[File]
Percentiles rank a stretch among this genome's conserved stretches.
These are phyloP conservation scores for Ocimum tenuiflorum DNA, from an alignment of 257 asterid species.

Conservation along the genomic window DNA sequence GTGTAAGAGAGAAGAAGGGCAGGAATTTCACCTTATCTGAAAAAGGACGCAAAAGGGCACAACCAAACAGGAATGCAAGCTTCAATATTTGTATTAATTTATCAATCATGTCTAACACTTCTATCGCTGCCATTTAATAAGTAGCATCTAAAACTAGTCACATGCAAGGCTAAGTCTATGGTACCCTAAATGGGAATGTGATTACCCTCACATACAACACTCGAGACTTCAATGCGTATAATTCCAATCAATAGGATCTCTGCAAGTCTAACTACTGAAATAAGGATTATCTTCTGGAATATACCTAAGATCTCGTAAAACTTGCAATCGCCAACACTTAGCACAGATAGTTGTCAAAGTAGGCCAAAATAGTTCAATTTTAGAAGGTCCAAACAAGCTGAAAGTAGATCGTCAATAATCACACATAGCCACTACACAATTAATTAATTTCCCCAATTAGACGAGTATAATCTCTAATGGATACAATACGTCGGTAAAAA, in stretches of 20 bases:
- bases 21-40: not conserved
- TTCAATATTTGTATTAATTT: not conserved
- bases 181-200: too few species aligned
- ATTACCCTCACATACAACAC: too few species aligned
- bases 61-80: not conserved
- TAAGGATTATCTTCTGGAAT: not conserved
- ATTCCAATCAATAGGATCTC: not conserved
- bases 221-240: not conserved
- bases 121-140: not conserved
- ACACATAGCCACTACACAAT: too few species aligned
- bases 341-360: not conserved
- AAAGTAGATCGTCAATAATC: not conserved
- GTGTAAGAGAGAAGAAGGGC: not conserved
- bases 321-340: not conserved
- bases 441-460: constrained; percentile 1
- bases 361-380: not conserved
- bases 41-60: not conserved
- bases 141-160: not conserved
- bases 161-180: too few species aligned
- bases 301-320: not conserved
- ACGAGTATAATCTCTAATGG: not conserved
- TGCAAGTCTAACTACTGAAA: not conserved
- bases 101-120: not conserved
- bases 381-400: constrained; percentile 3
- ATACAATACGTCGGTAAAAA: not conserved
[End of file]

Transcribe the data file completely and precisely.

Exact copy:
Percentiles rank a stretch among this genome's conserved stretches.
These are phyloP conservation scores for Ocimum tenuiflorum DNA, from an alignment of 257 asterid species.

Conservation along the genomic window DNA sequence GTGTAAGAGAGAAGAAGGGCAGGAATTTCACCTTATCTGAAAAAGGACGCAAAAGGGCACAACCAAACAGGAATGCAAGCTTCAATATTTGTATTAATTTATCAATCATGTCTAACACTTCTATCGCTGCCATTTAATAAGTAGCATCTAAAACTAGTCACATGCAAGGCTAAGTCTATGGTACCCTAAATGGGAATGTGATTACCCTCACATACAACACTCGAGACTTCAATGCGTATAATTCCAATCAATAGGATCTCTGCAAGTCTAACTACTGAAATAAGGATTATCTTCTGGAATATACCTAAGATCTCGTAAAACTTGCAATCGCCAACACTTAGCACAGATAGTTGTCAAAGTAGGCCAAAATAGTTCAATTTTAGAAGGTCCAAACAAGCTGAAAGTAGATCGTCAATAATCACACATAGCCACTACACAATTAATTAATTTCCCCAATTAGACGAGTATAATCTCTAATGGATACAATACGTCGGTAAAAA, in stretches of 20 bases:
- bases 21-40: not conserved
- TTCAATATTTGTATTAATTT: not conserved
- bases 181-200: too few species aligned
- ATTACCCTCACATACAACAC: too few species aligned
- bases 61-80: not conserved
- TAAGGATTATCTTCTGGAAT: not conserved
- ATTCCAATCAATAGGATCTC: not conserved
- bases 221-240: not conserved
- bases 121-140: not conserved
- ACACATAGCCACTACACAAT: too few species aligned
- bases 341-360: not conserved
- AAAGTAGATCGTCAATAATC: not conserved
- GTGTAAGAGAGAAGAAGGGC: not conserved
- bases 321-340: not conserved
- bases 441-460: constrained; percentile 1
- bases 361-380: not conserved
- bases 41-60: not conserved
- bases 141-160: not conserved
- bases 161-180: too few species aligned
- bases 301-320: not conserved
- ACGAGTATAATCTCTAATGG: not conserved
- TGCAAGTCTAACTACTGAAA: not conserved
- bases 101-120: not conserved
- bases 381-400: constrained; percentile 3
- ATACAATACGTCGGTAAAAA: not conserved